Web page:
edited by Jack Drescher, M.D. and Kenneth J. Zucker, Ph.D. Binghamton, N.Y., Harrington Park Press, 2006, 352 pp., $49.95.
Ex-Gay Research: Analyzing the Spitzer Study and Its Relation to Science, Religion, Politics, and Culture, edited by Jack Drescher, M.D. and Kenneth J. Zucker, Ph.D., is not an ordinary book; instead, it represents a compendium of previously published chapters, all addressing from different perspectives the controversial study conducted by Robert L. Spitzer, M.D. and presented on May 9, 2001 in a scientific symposium during the Annual Meeting of the American Psychiatric Association held in New Orleans, Louisiana. At first, I questioned the idea of putting together a series of previously published papers on a topic that, from my opinion, is no longer scientifically relevant. The issue of homosexuality being a “mental disorder” was clearly and unequivocally put to rest in 1973 when the American Psychiatric Association’s Board of Trustees decided, via a vote, to remove “homosexuality” from the Diagnostic and Statistical Manual, Second Edition (DSM-II). This decision was later ratified in 1974 via a membership referendum. From that historical moment on, any initiatives to revert that decision had no validity whatsoever from my point of view.
The basis of Dr. Spitzer’s paper of 2001 is questionable from a scientific standpoint. Whoever might have also taken into consideration or will consider such a study should have considered the merits. The idea of this book refocusing on this issue once more made me somewhat uncomfortable at first. Why revisit an issue that has been moot for over three decades?
In any case, as I read chapter after chapter I began to discover a different perspective about this book. While there is no longer a need to prove that homosexuality is not a mental disorder or that Dr. Spitzer’s study of 2001 lacked scientific rigor, this compendium of papers/chapters permitted the review of this historical series of events together rather than separately. This historical and comprehensive approach has some value when seen in this context. However, for the reader who might want to examine both sides of this issue for the purpose of deciding who was right or who was wrong on this topic, reading this book will serve no purpose whatsoever, since that type of decision has no validity in the 21st century.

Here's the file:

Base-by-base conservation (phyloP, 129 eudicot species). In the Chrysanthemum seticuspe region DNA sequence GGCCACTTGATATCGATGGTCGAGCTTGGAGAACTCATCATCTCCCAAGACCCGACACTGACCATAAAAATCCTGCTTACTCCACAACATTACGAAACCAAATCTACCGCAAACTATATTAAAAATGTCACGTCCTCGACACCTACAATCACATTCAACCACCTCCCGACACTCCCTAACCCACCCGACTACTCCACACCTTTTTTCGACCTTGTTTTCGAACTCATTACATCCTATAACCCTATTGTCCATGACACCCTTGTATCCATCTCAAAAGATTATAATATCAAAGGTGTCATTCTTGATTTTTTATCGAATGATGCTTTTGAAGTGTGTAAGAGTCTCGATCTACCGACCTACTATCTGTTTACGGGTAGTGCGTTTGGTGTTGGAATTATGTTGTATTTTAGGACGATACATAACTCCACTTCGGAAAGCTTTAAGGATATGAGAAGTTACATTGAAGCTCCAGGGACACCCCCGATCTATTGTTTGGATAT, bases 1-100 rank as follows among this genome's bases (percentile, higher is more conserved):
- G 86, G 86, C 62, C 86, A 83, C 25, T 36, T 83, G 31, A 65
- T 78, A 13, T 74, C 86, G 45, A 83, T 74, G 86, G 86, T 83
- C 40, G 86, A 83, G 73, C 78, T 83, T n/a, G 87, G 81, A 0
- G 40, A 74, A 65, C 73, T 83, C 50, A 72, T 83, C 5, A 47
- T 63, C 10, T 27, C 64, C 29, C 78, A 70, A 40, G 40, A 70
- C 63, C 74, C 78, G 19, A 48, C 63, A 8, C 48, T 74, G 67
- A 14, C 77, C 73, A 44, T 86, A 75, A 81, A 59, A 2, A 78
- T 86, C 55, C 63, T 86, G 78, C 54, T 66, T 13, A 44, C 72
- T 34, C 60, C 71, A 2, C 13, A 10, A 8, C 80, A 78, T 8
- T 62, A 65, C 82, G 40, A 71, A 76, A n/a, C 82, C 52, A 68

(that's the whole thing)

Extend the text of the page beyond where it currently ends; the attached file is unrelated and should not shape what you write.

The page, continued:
In terms of the book itself, it has 37 chapters, divided into four sections. The first section lays out an introduction to the topic of this book and the book itself. The second section focuses on the concept of “changing sexual orientation.” The third section is comprised of a series of commentaries about Dr. Spitzer’s controversial study of the early 2000s and his response to them. Both sides attempt to explain how right or wrong Dr. Spitzer’s study was. The fourth section includes commentaries on the Spitzer study as well as an interview with Dr. Spitzer conducted by Dr. Jack Drescher.
In summary, despite its shortcomings, this compendium of previously published papers offers a unique opportunity to review and understand the historical perspective of “homosexuality” as perceived by the profession and society at large during the last several decades. From this viewpoint, I strongly recommend this book to those interested in this historical perspective.